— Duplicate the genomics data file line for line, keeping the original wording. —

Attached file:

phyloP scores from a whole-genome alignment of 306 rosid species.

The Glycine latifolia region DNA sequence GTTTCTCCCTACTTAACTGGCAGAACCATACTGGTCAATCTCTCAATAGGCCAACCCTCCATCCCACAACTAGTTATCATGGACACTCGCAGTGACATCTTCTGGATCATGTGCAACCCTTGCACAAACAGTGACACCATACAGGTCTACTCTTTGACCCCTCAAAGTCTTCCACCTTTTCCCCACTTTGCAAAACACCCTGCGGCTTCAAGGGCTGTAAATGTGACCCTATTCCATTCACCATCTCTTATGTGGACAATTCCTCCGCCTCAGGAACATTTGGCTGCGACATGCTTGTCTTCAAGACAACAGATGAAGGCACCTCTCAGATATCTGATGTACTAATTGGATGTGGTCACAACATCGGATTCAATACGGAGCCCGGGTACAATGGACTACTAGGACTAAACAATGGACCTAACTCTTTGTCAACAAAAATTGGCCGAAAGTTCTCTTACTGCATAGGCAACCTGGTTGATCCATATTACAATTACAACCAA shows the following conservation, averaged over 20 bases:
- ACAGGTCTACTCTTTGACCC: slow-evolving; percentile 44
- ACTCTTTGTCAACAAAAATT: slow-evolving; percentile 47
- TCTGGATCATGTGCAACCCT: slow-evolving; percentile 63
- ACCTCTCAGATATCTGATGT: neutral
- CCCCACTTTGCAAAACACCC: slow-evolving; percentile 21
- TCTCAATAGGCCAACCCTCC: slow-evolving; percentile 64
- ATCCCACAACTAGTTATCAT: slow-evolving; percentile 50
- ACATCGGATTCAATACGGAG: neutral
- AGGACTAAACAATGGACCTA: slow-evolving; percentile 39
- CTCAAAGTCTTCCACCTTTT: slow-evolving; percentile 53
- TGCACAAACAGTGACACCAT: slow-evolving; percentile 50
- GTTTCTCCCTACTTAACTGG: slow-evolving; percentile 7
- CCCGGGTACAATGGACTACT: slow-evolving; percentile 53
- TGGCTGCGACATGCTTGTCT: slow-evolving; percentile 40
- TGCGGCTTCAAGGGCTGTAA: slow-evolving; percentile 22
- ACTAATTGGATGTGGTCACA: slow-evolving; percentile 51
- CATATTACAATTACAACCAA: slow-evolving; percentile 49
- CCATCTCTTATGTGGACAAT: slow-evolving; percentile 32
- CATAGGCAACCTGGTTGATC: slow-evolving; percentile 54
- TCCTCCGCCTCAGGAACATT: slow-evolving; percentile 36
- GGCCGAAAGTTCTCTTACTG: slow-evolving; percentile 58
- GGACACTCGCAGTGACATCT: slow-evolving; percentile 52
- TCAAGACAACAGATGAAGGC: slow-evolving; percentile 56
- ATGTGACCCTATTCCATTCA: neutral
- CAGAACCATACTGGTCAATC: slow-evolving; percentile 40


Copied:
phyloP scores from a whole-genome alignment of 306 rosid species.

The Glycine latifolia region DNA sequence GTTTCTCCCTACTTAACTGGCAGAACCATACTGGTCAATCTCTCAATAGGCCAACCCTCCATCCCACAACTAGTTATCATGGACACTCGCAGTGACATCTTCTGGATCATGTGCAACCCTTGCACAAACAGTGACACCATACAGGTCTACTCTTTGACCCCTCAAAGTCTTCCACCTTTTCCCCACTTTGCAAAACACCCTGCGGCTTCAAGGGCTGTAAATGTGACCCTATTCCATTCACCATCTCTTATGTGGACAATTCCTCCGCCTCAGGAACATTTGGCTGCGACATGCTTGTCTTCAAGACAACAGATGAAGGCACCTCTCAGATATCTGATGTACTAATTGGATGTGGTCACAACATCGGATTCAATACGGAGCCCGGGTACAATGGACTACTAGGACTAAACAATGGACCTAACTCTTTGTCAACAAAAATTGGCCGAAAGTTCTCTTACTGCATAGGCAACCTGGTTGATCCATATTACAATTACAACCAA shows the following conservation, averaged over 20 bases:
- ACAGGTCTACTCTTTGACCC: slow-evolving; percentile 44
- ACTCTTTGTCAACAAAAATT: slow-evolving; percentile 47
- TCTGGATCATGTGCAACCCT: slow-evolving; percentile 63
- ACCTCTCAGATATCTGATGT: neutral
- CCCCACTTTGCAAAACACCC: slow-evolving; percentile 21
- TCTCAATAGGCCAACCCTCC: slow-evolving; percentile 64
- ATCCCACAACTAGTTATCAT: slow-evolving; percentile 50
- ACATCGGATTCAATACGGAG: neutral
- AGGACTAAACAATGGACCTA: slow-evolving; percentile 39
- CTCAAAGTCTTCCACCTTTT: slow-evolving; percentile 53
- TGCACAAACAGTGACACCAT: slow-evolving; percentile 50
- GTTTCTCCCTACTTAACTGG: slow-evolving; percentile 7
- CCCGGGTACAATGGACTACT: slow-evolving; percentile 53
- TGGCTGCGACATGCTTGTCT: slow-evolving; percentile 40
- TGCGGCTTCAAGGGCTGTAA: slow-evolving; percentile 22
- ACTAATTGGATGTGGTCACA: slow-evolving; percentile 51
- CATATTACAATTACAACCAA: slow-evolving; percentile 49
- CCATCTCTTATGTGGACAAT: slow-evolving; percentile 32
- CATAGGCAACCTGGTTGATC: slow-evolving; percentile 54
- TCCTCCGCCTCAGGAACATT: slow-evolving; percentile 36
- GGCCGAAAGTTCTCTTACTG: slow-evolving; percentile 58
- GGACACTCGCAGTGACATCT: slow-evolving; percentile 52
- TCAAGACAACAGATGAAGGC: slow-evolving; percentile 56
- ATGTGACCCTATTCCATTCA: neutral
- CAGAACCATACTGGTCAATC: slow-evolving; percentile 40